Testers, start your engines. I’ve just uploaded mozCC 0.5. mozCC is a Mozilla Firebird extension which groks Creative Commons licenses. You can find information about mozCC here. At this point it mostly works; see the project page for full details. Bug reports, suggestions and feedback are not only welcome but desired.

date:2003-11-06 14:53:29

The 30 Second Commons

With my recent work on ccValidator and mozCC, I’ve been faced with the challenge of communicating about my work to lay-people (my parents, siblings, therapist, partner, etc). In each of these cases, the people I’m talking to ask what I’ve been working on. They’re educated people who can synthesize information and form their own opinions, but as soon as I start talking about the Creative Commons, their eyes glaze over.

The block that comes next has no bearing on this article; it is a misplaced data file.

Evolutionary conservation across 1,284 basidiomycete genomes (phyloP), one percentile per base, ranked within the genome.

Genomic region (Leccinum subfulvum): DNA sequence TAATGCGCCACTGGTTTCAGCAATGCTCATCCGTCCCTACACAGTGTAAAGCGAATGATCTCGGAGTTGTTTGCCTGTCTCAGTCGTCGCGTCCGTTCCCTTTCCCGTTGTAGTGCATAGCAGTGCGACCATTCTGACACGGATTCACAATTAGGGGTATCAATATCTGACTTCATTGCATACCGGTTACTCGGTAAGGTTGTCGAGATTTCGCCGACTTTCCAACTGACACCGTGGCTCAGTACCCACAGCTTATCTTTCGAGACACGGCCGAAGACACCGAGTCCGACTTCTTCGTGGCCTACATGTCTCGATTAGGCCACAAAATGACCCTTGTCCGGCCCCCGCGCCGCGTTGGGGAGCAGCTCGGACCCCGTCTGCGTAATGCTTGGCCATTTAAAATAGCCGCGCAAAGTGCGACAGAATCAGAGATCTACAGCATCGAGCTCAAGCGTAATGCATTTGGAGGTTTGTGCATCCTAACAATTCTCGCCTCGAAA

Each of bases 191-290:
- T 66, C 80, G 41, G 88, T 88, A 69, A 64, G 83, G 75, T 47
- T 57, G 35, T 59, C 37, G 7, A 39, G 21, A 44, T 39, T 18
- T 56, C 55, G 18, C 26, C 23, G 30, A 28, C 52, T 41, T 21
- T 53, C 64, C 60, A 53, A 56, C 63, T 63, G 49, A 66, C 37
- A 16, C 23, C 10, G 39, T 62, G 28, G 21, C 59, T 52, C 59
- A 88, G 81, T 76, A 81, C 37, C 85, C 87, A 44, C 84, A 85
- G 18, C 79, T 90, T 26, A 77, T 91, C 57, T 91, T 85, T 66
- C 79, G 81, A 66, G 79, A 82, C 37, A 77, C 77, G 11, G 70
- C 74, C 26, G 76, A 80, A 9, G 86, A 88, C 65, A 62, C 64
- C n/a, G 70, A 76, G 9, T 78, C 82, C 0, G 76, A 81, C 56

Now I think this has as much to do with the way I’m communicating as it does with their interest. I intuitively know what the CC is all about, but have trouble articulating it in the 30 second time slot they’ve mentally alotted me. I’m proud of and excited about what I’ve been working on, so I want them to be excited to. So I’ve been contemplating how to sum up the Creative Commons purpose and mission in 30 seconds. Basically two well structured, coherent sentences.

Here’s what I’ve come up with so far (with thanks to the “Creative Commons: About Us page”:http://creativecommons.org/learn/aboutus/; have something better? Leave a comment, please.

“The Creative Commons works to expand the range of creative works available for others to build upon and share. It does this by building a layer of reasonable, flexible copyright options which steer a middle course between no artist protection and all rights reserved.”